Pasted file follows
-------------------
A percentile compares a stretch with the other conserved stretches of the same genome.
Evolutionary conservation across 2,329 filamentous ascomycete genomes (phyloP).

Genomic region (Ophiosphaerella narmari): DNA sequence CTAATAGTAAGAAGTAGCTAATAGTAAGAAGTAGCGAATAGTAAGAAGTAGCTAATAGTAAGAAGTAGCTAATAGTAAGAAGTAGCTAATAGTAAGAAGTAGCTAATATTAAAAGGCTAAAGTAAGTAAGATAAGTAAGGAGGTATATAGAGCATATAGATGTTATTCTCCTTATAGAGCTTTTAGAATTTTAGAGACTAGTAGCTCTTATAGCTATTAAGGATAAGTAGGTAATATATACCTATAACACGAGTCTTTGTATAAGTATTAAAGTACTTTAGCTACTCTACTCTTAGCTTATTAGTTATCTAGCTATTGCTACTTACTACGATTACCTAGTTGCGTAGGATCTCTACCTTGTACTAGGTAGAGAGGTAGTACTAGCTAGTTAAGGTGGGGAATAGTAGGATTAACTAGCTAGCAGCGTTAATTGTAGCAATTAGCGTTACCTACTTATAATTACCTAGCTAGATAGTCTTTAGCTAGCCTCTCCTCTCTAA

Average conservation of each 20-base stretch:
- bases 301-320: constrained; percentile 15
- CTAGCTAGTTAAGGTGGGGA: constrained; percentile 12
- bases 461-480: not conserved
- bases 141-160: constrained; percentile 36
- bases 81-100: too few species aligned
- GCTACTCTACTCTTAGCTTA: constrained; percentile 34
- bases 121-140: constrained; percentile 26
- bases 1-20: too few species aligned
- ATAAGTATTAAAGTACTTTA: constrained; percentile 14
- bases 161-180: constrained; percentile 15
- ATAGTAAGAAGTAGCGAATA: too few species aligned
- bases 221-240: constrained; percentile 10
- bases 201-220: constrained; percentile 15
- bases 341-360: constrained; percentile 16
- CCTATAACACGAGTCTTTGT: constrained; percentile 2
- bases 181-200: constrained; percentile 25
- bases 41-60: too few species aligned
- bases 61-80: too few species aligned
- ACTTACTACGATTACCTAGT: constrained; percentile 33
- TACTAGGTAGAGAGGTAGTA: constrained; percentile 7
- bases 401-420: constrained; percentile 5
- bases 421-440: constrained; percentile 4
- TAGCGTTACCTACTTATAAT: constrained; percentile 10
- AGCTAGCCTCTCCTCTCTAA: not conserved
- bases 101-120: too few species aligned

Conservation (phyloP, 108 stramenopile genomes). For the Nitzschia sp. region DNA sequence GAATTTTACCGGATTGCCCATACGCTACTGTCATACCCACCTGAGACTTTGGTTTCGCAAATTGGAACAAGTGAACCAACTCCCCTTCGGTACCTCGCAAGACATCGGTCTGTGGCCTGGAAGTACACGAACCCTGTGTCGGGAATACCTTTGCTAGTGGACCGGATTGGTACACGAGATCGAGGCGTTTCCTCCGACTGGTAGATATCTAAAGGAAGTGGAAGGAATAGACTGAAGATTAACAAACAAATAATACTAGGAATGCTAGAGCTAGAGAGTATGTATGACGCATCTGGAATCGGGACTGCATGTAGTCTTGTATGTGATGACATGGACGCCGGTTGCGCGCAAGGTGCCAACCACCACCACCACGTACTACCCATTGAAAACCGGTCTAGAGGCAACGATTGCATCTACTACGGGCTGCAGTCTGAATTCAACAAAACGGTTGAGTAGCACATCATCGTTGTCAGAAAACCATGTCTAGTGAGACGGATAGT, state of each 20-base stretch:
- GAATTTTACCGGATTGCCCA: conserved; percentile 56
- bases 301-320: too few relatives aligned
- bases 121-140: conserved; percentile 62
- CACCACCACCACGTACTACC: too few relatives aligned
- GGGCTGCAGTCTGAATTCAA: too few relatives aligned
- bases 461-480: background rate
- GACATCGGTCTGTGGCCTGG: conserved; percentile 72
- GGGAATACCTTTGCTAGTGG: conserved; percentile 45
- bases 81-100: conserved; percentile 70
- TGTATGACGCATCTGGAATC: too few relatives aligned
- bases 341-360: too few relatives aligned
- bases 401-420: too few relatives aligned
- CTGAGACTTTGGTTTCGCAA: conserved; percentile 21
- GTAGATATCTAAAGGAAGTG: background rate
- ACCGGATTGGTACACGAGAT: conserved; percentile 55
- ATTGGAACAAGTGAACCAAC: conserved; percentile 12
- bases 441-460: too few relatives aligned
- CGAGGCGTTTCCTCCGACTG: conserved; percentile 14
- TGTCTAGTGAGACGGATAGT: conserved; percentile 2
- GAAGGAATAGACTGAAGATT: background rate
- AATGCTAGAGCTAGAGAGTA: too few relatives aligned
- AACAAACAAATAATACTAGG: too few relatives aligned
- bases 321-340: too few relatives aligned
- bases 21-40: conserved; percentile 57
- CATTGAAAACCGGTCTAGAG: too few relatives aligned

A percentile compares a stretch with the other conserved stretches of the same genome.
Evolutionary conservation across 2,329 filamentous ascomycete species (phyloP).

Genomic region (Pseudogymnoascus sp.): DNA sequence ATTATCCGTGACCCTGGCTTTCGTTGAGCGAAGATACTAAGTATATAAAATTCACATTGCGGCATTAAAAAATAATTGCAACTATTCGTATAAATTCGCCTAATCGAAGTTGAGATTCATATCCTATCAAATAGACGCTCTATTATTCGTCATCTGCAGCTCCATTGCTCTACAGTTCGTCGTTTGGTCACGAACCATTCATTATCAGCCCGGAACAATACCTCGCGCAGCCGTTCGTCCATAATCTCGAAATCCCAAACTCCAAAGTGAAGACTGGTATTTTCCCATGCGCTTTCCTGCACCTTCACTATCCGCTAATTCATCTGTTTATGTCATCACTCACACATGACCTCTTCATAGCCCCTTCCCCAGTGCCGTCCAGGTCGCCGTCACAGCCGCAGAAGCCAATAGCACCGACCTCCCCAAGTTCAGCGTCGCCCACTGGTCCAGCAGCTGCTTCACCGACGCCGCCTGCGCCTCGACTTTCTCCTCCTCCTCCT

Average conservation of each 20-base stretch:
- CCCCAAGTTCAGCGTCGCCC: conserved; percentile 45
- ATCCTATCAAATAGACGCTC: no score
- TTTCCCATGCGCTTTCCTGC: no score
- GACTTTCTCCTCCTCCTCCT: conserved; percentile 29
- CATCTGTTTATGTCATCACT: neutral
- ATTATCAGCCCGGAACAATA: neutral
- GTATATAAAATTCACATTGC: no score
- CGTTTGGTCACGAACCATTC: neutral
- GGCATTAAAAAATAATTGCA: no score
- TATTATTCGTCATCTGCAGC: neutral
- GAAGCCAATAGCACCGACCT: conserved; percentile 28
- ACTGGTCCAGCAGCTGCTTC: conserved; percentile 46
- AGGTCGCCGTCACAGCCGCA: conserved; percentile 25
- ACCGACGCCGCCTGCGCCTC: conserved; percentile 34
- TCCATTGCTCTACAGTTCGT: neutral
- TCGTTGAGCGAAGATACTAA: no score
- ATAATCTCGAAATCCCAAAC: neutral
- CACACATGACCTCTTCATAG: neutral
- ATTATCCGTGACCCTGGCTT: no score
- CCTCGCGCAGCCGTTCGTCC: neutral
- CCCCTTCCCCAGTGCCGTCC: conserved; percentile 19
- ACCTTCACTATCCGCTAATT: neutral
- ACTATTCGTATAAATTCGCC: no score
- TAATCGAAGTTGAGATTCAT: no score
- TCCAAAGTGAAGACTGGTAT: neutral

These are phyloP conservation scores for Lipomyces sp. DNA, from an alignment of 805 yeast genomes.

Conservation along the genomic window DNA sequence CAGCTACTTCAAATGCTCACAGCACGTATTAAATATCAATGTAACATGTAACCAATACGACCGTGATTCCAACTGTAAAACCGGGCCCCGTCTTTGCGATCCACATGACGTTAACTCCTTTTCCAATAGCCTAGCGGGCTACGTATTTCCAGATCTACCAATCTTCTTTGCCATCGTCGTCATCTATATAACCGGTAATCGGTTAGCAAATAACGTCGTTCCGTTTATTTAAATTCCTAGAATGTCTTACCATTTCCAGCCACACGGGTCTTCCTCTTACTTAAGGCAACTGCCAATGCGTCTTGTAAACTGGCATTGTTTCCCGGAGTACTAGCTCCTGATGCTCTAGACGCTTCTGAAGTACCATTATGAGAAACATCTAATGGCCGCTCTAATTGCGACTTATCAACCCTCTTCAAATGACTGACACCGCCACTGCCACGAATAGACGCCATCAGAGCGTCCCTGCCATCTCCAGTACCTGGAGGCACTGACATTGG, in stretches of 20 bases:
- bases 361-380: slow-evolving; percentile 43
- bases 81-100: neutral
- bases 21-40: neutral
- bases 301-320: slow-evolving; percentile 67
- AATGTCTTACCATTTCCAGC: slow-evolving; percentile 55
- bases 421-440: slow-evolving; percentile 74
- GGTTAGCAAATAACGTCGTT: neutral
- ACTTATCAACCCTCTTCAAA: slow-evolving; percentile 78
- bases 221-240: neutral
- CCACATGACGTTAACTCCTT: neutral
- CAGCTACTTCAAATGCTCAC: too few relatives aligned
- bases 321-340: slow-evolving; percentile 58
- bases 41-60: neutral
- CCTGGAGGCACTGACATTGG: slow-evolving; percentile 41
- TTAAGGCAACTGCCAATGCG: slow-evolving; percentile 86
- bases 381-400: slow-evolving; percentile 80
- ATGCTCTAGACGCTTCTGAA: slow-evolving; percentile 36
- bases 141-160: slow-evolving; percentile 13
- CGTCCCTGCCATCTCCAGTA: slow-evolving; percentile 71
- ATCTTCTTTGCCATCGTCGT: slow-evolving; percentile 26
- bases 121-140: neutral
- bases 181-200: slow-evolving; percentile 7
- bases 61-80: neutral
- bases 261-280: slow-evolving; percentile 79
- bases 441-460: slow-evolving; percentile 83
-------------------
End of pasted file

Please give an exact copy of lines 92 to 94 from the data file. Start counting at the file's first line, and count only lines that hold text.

- bases 421-440: slow-evolving; percentile 74
- GGTTAGCAAATAACGTCGTT: neutral
- ACTTATCAACCCTCTTCAAA: slow-evolving; percentile 78